Ultimate Guide to British Scones

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Are you wondering what to serve at your next coffee or book club meeting? Look no further. Use this guide to find out how to make the best English scones. In the UK, these are served as a ‘cream tea’ in the late morning, or with afternoon tea. These scones are the best and super easy to make – they’re a fun treat to complement dinner or serve as a between-meal snack with a refreshing drink.

Should I be adding an egg to my english scone batter? What does it do?

Whether or not eggs are added to the scones is entirely a matter of personal preference. Adding an egg to your scone batter will change the texture of your scones, creating a richer, denser result. This recipe will work either way, the eggs are completely optional and don’t need to be replaced.

What is the difference between English scones and biscuits?

English scones use more leavening and less butter than traditional biscuits. They are also made with cream. They end up denser than American scones or cookies, but less sweet.

You’ll be using grated butter to make a cookie-like dough, but you’ll be using cream in the dough and brushing on top. These scones are great with traditional biscuit or toast toppings such as apple butter, jam, honey butter or plain savory butter.

Grated Butter vs. Pastry Cutter vs. Food Processor

Scones require a pastry technique where you cut the fat into the flour mixture to create a sandy gritty texture. This process evenly distributes the cold fat in the recipe. When baked at high temperatures, this fat expands rapidly, creating a flaky, layered texture in baked goods. There are a few different ways to accomplish this. You can grate the butter with a cheese grater or a pastry cutter for the traditional manual method, or you can use the S-blade on a food processor to churn the fat.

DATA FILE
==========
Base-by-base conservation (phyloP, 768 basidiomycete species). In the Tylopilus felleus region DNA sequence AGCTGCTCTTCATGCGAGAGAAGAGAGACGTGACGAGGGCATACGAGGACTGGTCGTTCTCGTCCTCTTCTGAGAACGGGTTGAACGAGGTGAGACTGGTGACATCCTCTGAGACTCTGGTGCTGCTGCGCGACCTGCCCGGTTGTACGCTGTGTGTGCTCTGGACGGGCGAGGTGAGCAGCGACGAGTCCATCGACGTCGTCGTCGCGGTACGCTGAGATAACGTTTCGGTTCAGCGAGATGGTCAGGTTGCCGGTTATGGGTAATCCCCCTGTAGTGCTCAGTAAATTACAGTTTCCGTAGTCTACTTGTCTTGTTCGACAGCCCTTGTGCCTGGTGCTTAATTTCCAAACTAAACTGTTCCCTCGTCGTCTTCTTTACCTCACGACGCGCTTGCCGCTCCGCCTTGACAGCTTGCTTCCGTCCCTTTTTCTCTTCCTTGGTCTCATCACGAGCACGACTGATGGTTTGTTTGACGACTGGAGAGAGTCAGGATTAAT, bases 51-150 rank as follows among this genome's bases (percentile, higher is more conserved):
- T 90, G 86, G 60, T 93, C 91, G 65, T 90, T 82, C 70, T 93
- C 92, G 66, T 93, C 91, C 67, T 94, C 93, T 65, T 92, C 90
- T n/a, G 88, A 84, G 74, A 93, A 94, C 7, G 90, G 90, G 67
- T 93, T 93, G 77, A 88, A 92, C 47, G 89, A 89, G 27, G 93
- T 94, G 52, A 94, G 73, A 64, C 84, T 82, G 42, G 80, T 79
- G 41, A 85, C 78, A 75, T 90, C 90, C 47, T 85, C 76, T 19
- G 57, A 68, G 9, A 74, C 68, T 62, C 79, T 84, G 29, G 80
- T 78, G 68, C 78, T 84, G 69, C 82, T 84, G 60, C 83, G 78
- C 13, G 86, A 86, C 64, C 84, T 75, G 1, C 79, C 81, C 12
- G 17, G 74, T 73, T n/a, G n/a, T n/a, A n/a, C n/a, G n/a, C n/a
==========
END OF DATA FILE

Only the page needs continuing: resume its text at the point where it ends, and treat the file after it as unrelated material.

Can I make the dough ahead of time?

Yes. This dough freezes well and can be made later. Make the dough and cut into wedges, then wrap in parchment paper and seal in freezer bags. To make, thaw dough and bake as directed.

Choice of flavors for scones

  • Blueberry Scones (1 cup blueberries + 1 tsp vanilla extract)
  • Chocolate Chip Scones (1 cup mini chocolate chips)
  • Cranberry Orange Scones (3/4 cup dried cranberries + 2 tablespoons orange zest)
  • Pumpkin Scones (replace half the heavy cream with 1/2 cup pumpkin puree + 2 tsp pumpkin pie spice)
  • Cranberry Scones (1 cup dried cranberries + 1 tsp vanilla extract)
  • Lemon Scones (substitute 1/4 cup heavy cream with 1/4 cup lemon juice + 2 Tbsp lemon zest)
  • Cinnamon Scones (substitute brown sugar for white sugar + 1-2 teaspoons ground cinnamon)

Service suggestion:

English scones are served with jam and butter, clotted cream, honey butter and applesauce. The most common fruity addition in the UK is raisins or golden raisins. You can add a variety of fruits and berries to change the flavor or sweeten the scone a bit.